8 min read.Updated: 10 May 2016, 07:54 AM ISTMohit Singh
The possession of beef brought from outside Maharashtra is not a crime anymore. What else has changed?
The Bombay high court has upheld the constitutional validity of Maharashtra’s prohibition of the slaughter of cows, bulls and bullocks, the trade of the animals outside the state for slaughter, and their sale or purchase for slaughter.
The high court has also upheld the prohibition on the possession of the meat of cows, bulls or bullocks from Maharashtra, but has held that such possession has to be “conscious possession" (slightly tougher for the police to prove than simple possession).
The high court held that a mental element was a part of conscious possession—interpreting the provision otherwise would give rise to the possibility of innocents being convicted under the provision.
Perusing data submitted by the state to justify the ban, the high court held that the “legislature was the best judge of what is good for the community" and that prohibiting the slaughter of cows, bulls and bullocks was in the public interest for economy- and agriculture-related reasons.
And, following the judgements of the Supreme Court that the sacrifice of cows or its progeny were not an essential part of the Muslim religion, the high court also rejected arguments based on the fundamental right to practice religion.
What has the court changed?
The high court has struck down the provision that made the possession of the flesh of cows, bulls or bullocks slaughtered outside of Maharashtra a criminal offence.
It held that the consumption of food not injurious to health is a part of an individual’s autonomy and hence the provision infringes on individuals’ right to privacy. The high court did not accept the state’s contention that there were questions over the right to privacy as a fundamental right under the Constitution of India because of reference of the issue to a constitution bench of the Supreme Court in the Aadhaar case.
Further, the high court has also struck down Section 9B, which had put the burden on the accused to try and prove, in his or her trial under the Act, that the slaughter, transport, or export outside Maharashtra, sale, purchase or possession of the flesh of a cow, bull or bullock was not in contravention of the provisions of the Act.
The high court held the provision to be violative of Article 21 of the Constitution, as it put a negative burden of proof on the accused and hence was not fair, just and reasonable.
Why was beef banned in the first place?
Though the ban is generally associated with religion (and politics), legally speaking, a ban on cow slaughter is linked to the constitutional goal of preserving cattle for agricultural purposes.
Opposition to cow slaughter grew during the later period of British rule, supported by leaders such as Mahatma Gandhi. After independence, while drafting the Constitution of India, certain Constituent Assembly members advocated a ban on cow slaughter as part of the fundamental rights.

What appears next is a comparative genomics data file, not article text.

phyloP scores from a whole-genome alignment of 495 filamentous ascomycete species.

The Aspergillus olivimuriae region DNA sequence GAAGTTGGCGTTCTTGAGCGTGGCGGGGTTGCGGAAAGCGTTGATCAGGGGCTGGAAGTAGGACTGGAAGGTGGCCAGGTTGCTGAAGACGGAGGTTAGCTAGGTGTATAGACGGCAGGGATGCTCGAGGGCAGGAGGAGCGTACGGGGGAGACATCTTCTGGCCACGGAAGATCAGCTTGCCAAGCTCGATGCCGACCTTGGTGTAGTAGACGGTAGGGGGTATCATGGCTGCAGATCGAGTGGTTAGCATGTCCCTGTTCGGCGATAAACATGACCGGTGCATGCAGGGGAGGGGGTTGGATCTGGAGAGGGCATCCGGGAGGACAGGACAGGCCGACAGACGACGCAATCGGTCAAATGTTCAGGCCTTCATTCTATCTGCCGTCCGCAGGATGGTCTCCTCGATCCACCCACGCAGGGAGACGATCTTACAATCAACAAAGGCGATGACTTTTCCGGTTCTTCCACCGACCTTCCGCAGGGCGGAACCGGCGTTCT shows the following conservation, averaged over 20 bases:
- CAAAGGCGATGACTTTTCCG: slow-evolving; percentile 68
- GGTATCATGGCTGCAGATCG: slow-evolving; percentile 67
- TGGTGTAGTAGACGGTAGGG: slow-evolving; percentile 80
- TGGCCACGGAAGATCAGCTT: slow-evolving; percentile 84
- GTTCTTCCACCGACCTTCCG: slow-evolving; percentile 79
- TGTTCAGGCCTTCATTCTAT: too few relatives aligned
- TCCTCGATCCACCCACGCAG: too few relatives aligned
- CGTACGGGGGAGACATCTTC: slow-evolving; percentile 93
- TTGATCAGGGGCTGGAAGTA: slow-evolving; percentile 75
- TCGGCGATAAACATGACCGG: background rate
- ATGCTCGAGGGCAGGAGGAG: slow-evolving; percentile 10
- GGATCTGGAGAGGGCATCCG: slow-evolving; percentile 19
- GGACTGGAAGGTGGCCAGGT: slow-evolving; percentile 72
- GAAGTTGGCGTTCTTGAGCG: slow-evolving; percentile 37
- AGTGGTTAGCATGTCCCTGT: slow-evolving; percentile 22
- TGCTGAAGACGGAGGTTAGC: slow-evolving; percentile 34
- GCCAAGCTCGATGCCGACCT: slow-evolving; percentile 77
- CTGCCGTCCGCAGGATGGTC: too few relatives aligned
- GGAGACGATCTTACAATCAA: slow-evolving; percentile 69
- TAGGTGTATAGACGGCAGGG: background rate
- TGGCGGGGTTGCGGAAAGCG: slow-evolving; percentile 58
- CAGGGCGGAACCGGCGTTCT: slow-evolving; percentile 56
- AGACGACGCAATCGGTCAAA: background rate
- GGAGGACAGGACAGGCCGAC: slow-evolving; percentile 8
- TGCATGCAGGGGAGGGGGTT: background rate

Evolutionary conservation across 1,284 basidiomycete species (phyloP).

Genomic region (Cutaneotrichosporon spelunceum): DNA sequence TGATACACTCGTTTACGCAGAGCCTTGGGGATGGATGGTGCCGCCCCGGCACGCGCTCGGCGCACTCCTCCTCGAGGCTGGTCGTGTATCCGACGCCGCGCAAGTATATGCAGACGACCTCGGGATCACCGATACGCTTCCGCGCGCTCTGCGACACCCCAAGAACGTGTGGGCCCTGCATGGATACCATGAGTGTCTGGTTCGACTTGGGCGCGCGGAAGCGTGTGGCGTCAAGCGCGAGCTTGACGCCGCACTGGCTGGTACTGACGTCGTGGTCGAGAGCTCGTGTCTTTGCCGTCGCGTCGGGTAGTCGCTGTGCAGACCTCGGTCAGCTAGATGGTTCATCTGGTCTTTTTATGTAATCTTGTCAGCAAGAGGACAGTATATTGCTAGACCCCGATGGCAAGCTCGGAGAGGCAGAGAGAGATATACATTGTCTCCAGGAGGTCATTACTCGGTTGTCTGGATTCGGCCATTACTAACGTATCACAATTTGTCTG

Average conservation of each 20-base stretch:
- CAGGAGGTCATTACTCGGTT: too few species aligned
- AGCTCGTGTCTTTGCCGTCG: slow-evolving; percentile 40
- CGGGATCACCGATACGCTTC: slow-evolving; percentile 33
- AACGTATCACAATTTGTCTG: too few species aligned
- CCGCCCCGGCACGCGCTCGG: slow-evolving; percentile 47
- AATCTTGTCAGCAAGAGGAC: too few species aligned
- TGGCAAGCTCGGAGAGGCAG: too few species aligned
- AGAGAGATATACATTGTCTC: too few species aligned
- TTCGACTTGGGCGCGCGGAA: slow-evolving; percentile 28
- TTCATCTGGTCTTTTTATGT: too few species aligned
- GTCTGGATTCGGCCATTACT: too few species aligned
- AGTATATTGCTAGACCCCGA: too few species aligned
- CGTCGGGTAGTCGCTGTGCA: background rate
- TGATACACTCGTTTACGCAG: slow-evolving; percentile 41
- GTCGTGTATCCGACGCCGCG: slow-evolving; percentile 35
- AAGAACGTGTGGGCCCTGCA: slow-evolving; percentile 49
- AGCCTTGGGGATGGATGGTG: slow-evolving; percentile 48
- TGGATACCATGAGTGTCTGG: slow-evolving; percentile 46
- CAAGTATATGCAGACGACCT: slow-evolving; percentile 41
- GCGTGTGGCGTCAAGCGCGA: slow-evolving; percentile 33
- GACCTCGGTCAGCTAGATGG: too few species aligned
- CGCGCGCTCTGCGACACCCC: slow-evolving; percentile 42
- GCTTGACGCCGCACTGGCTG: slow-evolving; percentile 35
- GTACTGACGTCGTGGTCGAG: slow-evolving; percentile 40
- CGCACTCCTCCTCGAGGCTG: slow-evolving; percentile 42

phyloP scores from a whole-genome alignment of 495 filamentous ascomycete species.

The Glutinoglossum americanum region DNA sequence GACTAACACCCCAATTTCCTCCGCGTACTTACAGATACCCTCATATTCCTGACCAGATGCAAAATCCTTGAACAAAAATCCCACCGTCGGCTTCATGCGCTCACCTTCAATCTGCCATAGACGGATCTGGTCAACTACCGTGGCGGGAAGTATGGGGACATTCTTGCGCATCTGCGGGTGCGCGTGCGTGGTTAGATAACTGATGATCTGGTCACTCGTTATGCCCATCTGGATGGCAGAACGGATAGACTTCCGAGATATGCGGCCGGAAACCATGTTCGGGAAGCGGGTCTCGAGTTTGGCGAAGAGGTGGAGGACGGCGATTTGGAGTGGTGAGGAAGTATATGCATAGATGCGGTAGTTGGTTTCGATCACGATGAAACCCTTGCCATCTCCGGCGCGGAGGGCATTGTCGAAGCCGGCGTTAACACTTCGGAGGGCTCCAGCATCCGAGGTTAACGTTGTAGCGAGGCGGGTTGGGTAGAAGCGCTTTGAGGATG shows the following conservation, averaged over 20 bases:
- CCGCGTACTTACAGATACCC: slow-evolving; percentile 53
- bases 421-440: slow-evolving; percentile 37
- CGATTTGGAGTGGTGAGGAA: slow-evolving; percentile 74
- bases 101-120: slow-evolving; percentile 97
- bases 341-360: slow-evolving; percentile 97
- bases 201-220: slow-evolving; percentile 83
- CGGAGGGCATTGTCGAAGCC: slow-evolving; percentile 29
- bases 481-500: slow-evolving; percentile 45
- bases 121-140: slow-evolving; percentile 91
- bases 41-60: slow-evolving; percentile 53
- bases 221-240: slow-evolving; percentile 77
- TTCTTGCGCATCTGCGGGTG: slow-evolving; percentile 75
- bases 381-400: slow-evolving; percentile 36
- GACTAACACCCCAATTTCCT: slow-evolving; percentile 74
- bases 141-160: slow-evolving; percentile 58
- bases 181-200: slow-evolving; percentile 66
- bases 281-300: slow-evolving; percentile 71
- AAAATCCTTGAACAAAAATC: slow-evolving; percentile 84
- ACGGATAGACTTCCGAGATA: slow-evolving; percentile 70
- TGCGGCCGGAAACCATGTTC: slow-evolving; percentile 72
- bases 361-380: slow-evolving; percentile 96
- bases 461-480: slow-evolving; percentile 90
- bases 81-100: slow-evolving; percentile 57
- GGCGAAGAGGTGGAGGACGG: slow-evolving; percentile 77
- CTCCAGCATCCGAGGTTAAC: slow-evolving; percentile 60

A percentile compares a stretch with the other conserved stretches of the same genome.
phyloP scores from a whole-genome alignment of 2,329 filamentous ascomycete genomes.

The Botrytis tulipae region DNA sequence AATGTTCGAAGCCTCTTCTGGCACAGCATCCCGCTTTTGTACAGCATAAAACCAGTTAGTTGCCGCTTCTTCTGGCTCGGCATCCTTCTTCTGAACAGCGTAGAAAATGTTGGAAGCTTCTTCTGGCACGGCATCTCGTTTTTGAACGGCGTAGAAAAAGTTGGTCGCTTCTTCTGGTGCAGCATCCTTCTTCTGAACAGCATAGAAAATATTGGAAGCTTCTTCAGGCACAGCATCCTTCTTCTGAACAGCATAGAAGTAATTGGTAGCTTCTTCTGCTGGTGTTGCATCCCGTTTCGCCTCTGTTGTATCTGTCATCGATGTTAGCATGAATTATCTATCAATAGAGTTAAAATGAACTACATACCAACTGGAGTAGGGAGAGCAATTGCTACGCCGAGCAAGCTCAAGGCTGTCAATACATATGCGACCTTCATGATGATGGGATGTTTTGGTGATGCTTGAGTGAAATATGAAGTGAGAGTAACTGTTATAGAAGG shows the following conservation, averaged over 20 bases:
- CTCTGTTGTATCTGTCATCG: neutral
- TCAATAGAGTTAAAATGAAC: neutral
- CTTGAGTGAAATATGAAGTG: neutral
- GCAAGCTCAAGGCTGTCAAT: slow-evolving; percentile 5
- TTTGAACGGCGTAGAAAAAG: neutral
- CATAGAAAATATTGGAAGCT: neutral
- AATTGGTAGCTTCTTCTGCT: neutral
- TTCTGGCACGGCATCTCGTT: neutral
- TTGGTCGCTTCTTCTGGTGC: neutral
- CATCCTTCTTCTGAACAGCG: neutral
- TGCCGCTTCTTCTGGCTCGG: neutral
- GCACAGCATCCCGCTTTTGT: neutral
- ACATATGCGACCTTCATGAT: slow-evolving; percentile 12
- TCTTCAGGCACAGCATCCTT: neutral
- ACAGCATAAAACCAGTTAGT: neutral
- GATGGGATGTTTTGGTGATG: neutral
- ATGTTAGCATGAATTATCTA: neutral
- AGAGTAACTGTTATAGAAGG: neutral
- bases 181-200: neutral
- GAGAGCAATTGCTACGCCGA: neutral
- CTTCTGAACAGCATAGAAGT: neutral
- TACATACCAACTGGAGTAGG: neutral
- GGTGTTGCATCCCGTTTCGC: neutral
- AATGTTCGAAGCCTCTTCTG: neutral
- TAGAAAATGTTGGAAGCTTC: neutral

However, the majority prevailed, and “prohibition of slaughter of cow and other useful cattle" was only adopted under Article 48 as a part of Directive Principle of State Policy in the Constitution, which act as guidelines to the state.
Interestingly an amendment to include “bulls, bullocks, young stock of genus cow" within the “slaughter of cow" prohibition above was dropped.
The principle was adopted with a view to serve Indian society, which was largely agrarian at that point and depended on livestock, though disagreements over its intent abounded. The country was in short supply of milch cattle, breeding bulls and working bullocks, and a total ban on the slaughter of these was thought to be essential to the national economy for the supply of milk, agricultural working power and manure and this background for the law was affirmed by the Supreme Court in a later judgement in 1958.
In 1955, a move to incorporate the principle into a central law failed in Lok Sabha after prime minister Jawaharlal Nehru threatened to resign if the bill was passed; however, the issue became irrelevant because most of the Congress-led states slowly rolled out a ban on cow slaughter, one by one. Parliament has since then witnessed several private member bills for a pan-India ban, but as opined by experts including former attorney general M.C. Setalvad, a Parliament-made law would be invalid as the Constitution vests the power to legislate in this field with the state legislatures.
Give it to me straight—beef in India, is it generally legal or illegal?
Most Indian states, except for some states such as Kerala and the north-eastern states, have now banned cow slaughter. But the exact letter of the regulations and severity of the restrictions vary from state to state.
While several states have a complete ban on the slaughter of cows and its close relatives, some allow the slaughter of aged cattle, while others allow the slaughter after a certificate is granted.
Several states have also banned the export of cows from their state to other states for slaughter though India is ironically one of the world’s largest exporters of beef.
However, buffalo meat, which forms a major part of the actual meat consumption in India, is legal in several states.
Wait, what’s the difference between these? Isn’t beef, beef? Aren’t they all bovines and bulls?